It is also absolutely worth setting aside some time to explore the stunning city of York. Founded in 71AD by the Romans, York is England’s oldest city. With nearly 2000 years of history, you’ll discover plenty of things to do in York. From exploring Roman ruins to Viking villages, medieval streets and gothic structures, to chocolate tasting, afternoon teas, and cosy pubs – this charming city truly has it all.
Where to Stay to See Puffins in Yorkshire
I’d recommend staying in the town of Bridlington. It is only 15-20 minutes drive from Bridlington to RSPB Bempton Cliffs or Flamborough Head, making it the ideal location. There are also more options here from b&bs to hotels than other places nearby, although it is not a huge town so you may need to book in advance to guarantee accommodation.
If you’re unable to get accommodation in Bridlington or prefer a more central base to explore the coast, Scarborough is another good option. It is a longer drive, taking about 45 minutes to reach RSPB Bempton Cliffs or Flamborough Head from Scarborough. However, as you’re further north along the coast, you will have a shorter drive to other destinations such as Robin Hood’s Bay, Whitby, Runswick Bay, Staithes and Sandsend.
We stayed at Manor Court Hotel in Bridlington as it was recommended by a family friend and we loved our stay here. We stayed in an executive twin/double room and the room was huge, the bed was comfortable, the staff were incredibly welcoming and the food was delicious (oh and they have a great gin selection in the bar!). The only slight negative was the shower, which we agreed wasn’t very powerful, took a long time to get hot then got scorching! It wasn’t a huge issue and hasn’t stopped my dad from rebooking to stay there again later in the year!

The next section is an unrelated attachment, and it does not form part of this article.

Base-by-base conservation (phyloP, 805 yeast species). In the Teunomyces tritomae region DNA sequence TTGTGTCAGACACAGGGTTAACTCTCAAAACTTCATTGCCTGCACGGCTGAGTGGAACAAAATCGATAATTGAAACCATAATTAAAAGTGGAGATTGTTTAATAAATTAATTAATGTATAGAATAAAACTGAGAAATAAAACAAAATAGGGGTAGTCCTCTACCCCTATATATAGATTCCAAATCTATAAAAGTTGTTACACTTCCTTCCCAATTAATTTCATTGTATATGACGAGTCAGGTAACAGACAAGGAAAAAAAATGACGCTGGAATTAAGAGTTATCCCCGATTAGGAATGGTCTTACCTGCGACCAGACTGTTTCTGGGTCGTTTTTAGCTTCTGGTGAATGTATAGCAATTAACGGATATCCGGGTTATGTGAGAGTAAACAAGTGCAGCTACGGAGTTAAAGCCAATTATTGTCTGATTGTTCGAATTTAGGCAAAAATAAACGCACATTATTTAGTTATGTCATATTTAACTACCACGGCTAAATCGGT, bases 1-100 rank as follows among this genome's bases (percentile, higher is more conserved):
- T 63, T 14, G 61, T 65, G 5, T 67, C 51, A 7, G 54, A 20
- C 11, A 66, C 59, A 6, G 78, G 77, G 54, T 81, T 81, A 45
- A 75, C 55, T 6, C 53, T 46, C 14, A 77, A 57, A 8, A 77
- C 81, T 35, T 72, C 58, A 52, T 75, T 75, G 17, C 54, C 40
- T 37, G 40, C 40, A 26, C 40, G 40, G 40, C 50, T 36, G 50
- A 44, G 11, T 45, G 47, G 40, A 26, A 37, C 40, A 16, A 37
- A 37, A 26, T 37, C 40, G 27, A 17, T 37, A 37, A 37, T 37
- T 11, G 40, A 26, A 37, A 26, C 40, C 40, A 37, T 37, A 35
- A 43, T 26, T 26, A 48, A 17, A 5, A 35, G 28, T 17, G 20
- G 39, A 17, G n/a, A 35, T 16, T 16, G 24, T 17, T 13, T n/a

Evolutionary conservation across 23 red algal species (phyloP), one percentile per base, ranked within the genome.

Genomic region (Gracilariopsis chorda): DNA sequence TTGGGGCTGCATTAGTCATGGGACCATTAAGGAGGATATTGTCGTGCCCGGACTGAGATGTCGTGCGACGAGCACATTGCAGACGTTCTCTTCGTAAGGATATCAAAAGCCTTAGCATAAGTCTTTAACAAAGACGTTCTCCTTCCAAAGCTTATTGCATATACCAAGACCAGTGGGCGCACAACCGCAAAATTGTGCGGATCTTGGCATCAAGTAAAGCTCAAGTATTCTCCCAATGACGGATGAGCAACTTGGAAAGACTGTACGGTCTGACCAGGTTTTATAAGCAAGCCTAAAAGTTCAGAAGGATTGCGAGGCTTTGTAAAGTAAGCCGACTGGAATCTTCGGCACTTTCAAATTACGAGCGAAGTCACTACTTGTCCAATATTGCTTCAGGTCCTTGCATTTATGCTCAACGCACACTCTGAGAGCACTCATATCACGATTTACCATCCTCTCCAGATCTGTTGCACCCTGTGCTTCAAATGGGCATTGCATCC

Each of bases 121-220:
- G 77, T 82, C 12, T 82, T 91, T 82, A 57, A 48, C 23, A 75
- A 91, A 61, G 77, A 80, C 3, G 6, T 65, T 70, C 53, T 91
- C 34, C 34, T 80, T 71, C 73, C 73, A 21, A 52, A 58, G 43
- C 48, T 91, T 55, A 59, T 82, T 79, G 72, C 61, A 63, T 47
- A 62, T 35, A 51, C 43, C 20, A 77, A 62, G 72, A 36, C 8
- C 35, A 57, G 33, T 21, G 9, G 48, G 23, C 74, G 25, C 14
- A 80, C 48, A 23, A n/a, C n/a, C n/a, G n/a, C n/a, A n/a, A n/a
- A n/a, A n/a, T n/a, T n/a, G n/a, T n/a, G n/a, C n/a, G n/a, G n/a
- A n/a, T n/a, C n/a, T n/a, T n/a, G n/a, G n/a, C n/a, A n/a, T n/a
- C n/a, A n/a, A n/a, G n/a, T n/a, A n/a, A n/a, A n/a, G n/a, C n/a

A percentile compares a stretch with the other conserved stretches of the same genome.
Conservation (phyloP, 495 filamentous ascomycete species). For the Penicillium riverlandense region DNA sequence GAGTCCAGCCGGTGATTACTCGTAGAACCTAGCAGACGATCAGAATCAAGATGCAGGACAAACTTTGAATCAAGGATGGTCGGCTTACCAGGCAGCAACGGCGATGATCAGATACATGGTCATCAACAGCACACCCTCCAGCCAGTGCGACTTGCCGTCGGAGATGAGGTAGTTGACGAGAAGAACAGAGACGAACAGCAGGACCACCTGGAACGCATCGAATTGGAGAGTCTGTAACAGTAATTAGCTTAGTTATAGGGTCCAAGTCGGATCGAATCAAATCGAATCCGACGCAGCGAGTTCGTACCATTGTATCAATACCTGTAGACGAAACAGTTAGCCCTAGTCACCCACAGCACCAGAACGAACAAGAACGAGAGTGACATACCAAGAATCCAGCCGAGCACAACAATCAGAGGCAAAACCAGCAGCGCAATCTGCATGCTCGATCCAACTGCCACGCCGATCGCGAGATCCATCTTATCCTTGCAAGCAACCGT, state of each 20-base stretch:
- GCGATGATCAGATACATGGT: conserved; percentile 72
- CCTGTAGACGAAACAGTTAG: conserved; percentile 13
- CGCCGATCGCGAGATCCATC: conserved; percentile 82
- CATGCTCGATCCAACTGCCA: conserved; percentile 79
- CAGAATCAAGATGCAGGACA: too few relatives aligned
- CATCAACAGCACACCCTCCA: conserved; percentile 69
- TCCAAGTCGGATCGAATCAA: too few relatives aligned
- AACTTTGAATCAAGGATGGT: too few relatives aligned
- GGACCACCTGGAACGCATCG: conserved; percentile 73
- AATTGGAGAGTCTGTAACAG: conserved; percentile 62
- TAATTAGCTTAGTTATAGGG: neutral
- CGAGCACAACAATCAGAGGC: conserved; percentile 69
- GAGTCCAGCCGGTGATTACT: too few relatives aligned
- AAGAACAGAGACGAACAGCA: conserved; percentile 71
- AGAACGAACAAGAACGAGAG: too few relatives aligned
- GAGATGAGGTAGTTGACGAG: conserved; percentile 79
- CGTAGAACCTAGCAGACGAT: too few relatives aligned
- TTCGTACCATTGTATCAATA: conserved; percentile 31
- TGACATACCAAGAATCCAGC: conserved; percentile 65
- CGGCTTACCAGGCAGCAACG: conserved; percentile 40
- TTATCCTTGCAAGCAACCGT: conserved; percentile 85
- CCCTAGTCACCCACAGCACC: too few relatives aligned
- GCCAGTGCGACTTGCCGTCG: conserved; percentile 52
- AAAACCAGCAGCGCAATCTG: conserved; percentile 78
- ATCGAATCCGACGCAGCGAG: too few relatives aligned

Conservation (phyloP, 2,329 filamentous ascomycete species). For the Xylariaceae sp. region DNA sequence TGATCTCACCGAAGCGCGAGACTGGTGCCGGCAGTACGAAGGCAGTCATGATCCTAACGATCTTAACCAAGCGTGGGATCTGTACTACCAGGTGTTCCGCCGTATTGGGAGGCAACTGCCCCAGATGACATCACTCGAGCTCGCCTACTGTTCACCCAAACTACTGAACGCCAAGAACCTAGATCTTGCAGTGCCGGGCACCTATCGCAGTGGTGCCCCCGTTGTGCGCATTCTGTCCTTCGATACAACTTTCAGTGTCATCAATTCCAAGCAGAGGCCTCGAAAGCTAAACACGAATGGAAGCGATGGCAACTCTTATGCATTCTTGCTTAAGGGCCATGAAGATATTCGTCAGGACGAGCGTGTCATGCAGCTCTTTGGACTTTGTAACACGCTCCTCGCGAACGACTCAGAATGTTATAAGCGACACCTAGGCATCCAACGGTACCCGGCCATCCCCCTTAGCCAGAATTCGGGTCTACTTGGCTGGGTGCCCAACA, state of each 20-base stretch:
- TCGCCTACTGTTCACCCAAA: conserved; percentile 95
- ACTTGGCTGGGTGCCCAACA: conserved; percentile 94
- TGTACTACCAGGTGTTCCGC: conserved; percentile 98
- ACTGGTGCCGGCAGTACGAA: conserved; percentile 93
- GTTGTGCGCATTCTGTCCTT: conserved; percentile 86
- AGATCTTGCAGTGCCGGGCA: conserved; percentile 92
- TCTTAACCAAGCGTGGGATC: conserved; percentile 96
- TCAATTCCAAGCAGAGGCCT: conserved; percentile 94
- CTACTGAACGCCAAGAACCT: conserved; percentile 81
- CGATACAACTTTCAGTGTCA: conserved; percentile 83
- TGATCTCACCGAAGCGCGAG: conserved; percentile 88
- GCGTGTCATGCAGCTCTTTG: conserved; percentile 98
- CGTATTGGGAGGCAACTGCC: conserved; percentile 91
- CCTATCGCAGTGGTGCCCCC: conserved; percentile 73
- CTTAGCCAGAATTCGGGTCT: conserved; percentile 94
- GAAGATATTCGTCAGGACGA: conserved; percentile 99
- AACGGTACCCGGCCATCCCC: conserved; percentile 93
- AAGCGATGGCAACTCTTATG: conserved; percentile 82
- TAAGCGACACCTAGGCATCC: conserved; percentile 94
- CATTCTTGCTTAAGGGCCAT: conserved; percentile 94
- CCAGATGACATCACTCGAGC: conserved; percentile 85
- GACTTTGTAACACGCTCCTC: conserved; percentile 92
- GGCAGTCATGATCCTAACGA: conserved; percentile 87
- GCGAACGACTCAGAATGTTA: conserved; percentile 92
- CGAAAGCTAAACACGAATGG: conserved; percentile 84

Check here for current prices and availability.
Below you will find more regional guides that you might find useful:
- Best Things to Do in Whitby
- Best Things to Do in York
- Flamborough Head Photography Guide
- Prettiest Villages in England
- Scotland Road Trip Itinerary
For those interested in photography, you may find our Learning Photography guides helpful too. We cover lots of different topics, from basics to advanced!
Final thoughts on Puffins in Yorkshire
As a huge animal lover, getting to see the puffins in Yorkshire was an absolute dream come true for me. While there may be other locations in the UK that provide larger colonies and better opportunities to see puffins up close, I loved the flexibility of being able to head to the cliffs whenever we felt like without rigid boat schedules to stick to and a lot of advanced planning.
It was magical to be able to see these adorable, enchanting birds in the wild, amidst so many other beautiful species. I definitely won’t forget my first puffin experience any time soon and hope you all get to have just as an incredible experience. I can’t wait to visit again in the future, and hopefully spot some puffins with fish in their bills… that’s one photo that still eludes me!
As always, please leave a comment if you notice anything missing from this blog, or if you just have something nice to say!